I’ve been meaning to for years, but suppose I wasn’t really sure HOW to Roast Garlic.

    I am happy to say that it was incredibly easy.

    Also, it is fortunate that my wife likes Garlic as much as I do… Because it really doesn’t help a relationship when Garlic loving is one sided!

    *DYK Studies show that eating Garlic regularly provides a number of incredible health benefits; from lowering blood pressure to fending off vampires!

    How To Roast Garlic

    1. Pre-heat your oven to about 400°F.
    2. Peel the outside skin off your Garlic bulbs, leaving the skin on the individual cloves inside. It’s okay if some of the skin comes off the individual cloves but leave all the cloves attached!
    3. Nip off the top 10% of each clove with a sharp knife. I throw the tops into a salad usually.
    4. Pack the whole bulb into Tin Foil, but leave it open because you’re not quite done yet!
    5. Drizzle a good oil over the top of your Garlic Cloves. You should use a couple of teaspoons worth but basically just coat your Garlic Bulb.
    6. Sprinkle on some Basil.
    7. Seal tinfoil.
    8. Put Garlic in oven for 30-35 minutes.
    9. Allow to cool enough to handle with your fingers.
    10. Enjoy!

    How to Roast Garlic

    (click image to enlarge)

    You don’t NEED the oil, the garlic turns out great even without it, but the oil caramelizes, with adds a wonderful element to this simple appetizer.

    *QQ “Do not eat garlic or onions; for their smell will reveal that you are a peasant.” ~Cervantes, Don Quixote (1614)

    Also, if you’re worried about eating that much garlic at one sitting, don’t be! After roasting for 30 minute, a Garlic Bulb loses most of it’s intensity and you’re left with an incredible mellow earthy (almost nutty) flavor.

    I loved eating the garlic , but I’ve been told you can spread it across bread for a nice Garlic Bread treat too and I intend trying this out next.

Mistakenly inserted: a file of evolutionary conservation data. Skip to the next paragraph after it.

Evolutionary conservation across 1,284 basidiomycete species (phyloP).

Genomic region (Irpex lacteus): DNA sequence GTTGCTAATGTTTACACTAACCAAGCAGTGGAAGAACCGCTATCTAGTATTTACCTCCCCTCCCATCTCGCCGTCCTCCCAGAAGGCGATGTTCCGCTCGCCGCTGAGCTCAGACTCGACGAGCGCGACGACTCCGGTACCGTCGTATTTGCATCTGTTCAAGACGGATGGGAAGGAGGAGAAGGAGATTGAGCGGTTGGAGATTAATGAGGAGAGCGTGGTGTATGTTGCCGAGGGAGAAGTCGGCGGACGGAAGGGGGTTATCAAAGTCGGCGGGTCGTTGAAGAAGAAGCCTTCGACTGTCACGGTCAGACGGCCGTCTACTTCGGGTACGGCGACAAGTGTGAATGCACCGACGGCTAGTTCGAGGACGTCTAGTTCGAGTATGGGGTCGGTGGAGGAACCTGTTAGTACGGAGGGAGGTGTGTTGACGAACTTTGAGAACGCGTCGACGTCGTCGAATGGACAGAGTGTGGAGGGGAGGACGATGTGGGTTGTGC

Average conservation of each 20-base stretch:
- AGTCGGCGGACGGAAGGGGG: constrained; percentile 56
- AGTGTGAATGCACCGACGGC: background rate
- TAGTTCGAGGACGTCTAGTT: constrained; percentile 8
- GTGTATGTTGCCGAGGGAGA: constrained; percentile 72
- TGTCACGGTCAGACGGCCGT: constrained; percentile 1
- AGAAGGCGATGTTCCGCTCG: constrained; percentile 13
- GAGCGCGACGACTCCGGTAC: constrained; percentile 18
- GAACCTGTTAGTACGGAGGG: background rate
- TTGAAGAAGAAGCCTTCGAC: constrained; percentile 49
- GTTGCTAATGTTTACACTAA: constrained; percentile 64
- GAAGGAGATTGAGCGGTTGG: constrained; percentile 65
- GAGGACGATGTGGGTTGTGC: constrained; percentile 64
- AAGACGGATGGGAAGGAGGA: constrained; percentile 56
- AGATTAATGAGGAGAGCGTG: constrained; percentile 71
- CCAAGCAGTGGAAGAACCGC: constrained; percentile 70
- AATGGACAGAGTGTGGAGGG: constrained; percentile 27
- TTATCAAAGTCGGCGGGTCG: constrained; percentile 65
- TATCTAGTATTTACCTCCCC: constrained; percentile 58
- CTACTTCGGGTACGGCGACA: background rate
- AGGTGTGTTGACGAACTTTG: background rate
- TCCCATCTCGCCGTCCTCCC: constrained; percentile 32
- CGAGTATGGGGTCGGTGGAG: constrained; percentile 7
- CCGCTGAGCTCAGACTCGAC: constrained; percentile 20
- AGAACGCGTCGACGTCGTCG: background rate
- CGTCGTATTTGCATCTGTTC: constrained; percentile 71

If you have a differnt method of Roasting Garlic, or another good idea of what to do with the finished result (e.g. Garlic Bread Spread) please share! I have a ton of Garlic left and would love to learn more ways of How to Roast Garlic!


  6. Cooking Scallops

    August 18, 2007 by TheCanadianFoodie

    Scallops are expensive, so they should be treated with some class. But then, I suppose that every creature that gives his life for our table should be treated with class.

    — Jeff Smith (The Frugal Gourmet)

     

    Did you know the word Scallops is derived from the old french word for shell? Scallops, a close relative to mussels, oysters, and clams, have been a staple diet item in many cultures for thousands of years, and even appear in literature in the west as early as the 13th century!!!

    Today, thanks to people’s love of Cooking Scallops, it’s developed into a huge industry worth millions of dollars every year divided by three main markets:

    1. Bay Scallops – The sweetest of the three!
    2. Calico Scallops – Generally tougher than the other two types
    3. Sea Scallops – The most commonly available (at least here in Canada)

    My sister, a fitness coach and body builder introduced me to scallops a number of years ago. She included them in her diet because they are so high in protein (88 percent!) and low in both fat and carbs.